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My best friend’s sister was always off limits.
Charlotte had a crush on me for years.
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WHAT USED TO be a fun outlet of expression had become somewhat robotic. Without thinking, my hands worked overtime, turning knobs, and adjusting settings on the espresso machine. Moving to the mini refrigerator tucked beneath the counter felt choreographed as often as I did it. When I first took the job as a barista back in high school, it was only full cream or low fat milk to distinguish the orders at our shop. Over the years we’d developed a long list I could now recite from memory.
The fridge was stocked with everything from almond milk to coconut creamer. The variation of drinks felt endless, but there was no combination of ingredients I hadn’t mastered. And my artwork was the reason people changed their orders, just to get a touch of Artful Eats, as I’d defined myself online.
Carefully, I steamed the full cream milk, the easiest to work with. As the woman waiting for her drink aimed her phone in my direction, I was grateful I’d be able to create a flawless design for her. Knowing she was recording me gave me the added emphasis to put on a show. Slamming the stainless steel foaming cup on the wooden counter three times, I watched the foam shift just the way I needed before moving to the front counter to give her a better view.
“Is it okay if I record you?” she asked, as though she hadn’t already recorded the whole process.
“Of course!” I smiled. “Make sure you tag me so I can repost you,” I winked before returning my attention to her drink.
It was half the reason anyone came to the café – the opportunity to be posted on my growing account. What had started as an amusing way to make the workday pass faster had quickly taken on a life of its own. Everyone loved my cappuccino designs so much, they began flocking to the café with phones in hand, hoping to be featured on my account.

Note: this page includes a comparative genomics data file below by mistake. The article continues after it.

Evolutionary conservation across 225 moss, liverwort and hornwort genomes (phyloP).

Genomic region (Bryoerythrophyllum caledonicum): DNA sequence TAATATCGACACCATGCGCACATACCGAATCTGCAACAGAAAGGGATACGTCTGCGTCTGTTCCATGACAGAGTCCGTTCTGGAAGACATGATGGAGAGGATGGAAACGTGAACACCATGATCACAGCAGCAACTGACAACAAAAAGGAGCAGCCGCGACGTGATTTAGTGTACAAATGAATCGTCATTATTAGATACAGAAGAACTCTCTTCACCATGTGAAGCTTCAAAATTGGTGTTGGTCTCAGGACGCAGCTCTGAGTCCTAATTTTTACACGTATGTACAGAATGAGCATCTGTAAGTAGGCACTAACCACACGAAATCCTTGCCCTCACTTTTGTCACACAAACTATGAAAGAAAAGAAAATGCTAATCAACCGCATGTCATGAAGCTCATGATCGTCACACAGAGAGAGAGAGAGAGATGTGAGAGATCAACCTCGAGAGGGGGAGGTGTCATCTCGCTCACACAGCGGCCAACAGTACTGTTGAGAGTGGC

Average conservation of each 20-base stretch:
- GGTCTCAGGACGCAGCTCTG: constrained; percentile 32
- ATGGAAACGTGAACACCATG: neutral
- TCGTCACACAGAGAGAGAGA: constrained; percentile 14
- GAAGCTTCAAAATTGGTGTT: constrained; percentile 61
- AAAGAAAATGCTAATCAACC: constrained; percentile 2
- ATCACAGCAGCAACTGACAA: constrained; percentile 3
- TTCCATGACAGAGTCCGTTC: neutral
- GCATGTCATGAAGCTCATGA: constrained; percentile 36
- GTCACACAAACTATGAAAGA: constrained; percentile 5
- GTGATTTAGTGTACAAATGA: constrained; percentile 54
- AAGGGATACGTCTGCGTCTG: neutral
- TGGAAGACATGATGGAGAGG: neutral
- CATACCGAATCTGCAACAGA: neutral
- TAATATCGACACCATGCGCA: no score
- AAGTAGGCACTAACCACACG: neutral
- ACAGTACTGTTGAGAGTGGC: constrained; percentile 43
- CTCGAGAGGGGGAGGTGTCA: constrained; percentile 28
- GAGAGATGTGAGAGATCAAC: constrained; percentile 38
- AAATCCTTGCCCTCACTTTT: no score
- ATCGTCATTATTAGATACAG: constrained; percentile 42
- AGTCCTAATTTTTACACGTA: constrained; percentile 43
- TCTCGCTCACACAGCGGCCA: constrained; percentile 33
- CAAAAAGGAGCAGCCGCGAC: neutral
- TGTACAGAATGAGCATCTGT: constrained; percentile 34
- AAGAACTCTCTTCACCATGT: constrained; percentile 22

Slowly, I poured the steamed milk into the double espresso, tilting the cup just right. When the foam began to coat the top, I twirled the cup in my hand. First, to the right and then left. The woman watched with a bright smile as the art came to life. Satisfied with my work, I set her cappuccino on the counter, revealing a bird with three small clouds behind it, a new design I’d only begun sharing recently.
“Oh my gosh! It’s so beautiful, I don’t even want to drink it!” she squealed as she angled her phone for the best shot.
“Trust me, it tastes even better,” I boasted before moving to the register. On slow mornings, I ran the café completely alone. It was hard, but I enjoyed the solitude and it kept me busy, which made the time pass quickly.
“You know what I would love to try? One of those beautiful cakes you make. How can we get one of those? Are they in the back?” her friend piped up. She had bright red hair that reminded me of a fire-themed cake I’d posted recently.
My passion had shifted in the last year and a half. It was part of the reason I didn’t love my job in the way I used to. I’d always loved baking, using it as a form of therapy to connect with my late mother.
Of course, I’d taken things to a new extravagance, as I was known to do. Like my mom, I made my batter from scratch, a lesson I remember her sharing. She said anyone could buy a box and follow a few instructions, but baking from scratch took love and patience.
I always hoped my mother could see how much care and time I put into my cakes, creating intricate designs with the icing, where she simply covered the cake. I’d taken everything she taught me and added to it, as I knew she would want me to do.
“Are these your designs?” the girl asked when I failed to answer, too wrapped up in my own thoughts. She was looking in the glass display case of desserts the owner of the café had delivered every morning.
“Sorry about that. No, those aren’t mine,” I could hear the disdain in my voice. That work was nowhere near as accomplished as mine. And they tasted more like cardboard compared to my flavors. “I don’t have a place to sell my cakes. For now, they’re just something I do for fun.”
“Well, if you ever do decide to offer them for sale, you’ll need a much larger space than this. I can only imagine how many people will be in every day to get their hands on those beautiful cakes. I mean, even your cupcakes are beautiful. I’ve never seen anything like it,” she gushed.
It was a bittersweet compliment. I knew my online following loved my cake designs. My account had skyrocketed after I began posting them. But I didn’t have an outlet yet, after trying and failing to get hired at the only bakery I wanted to work for.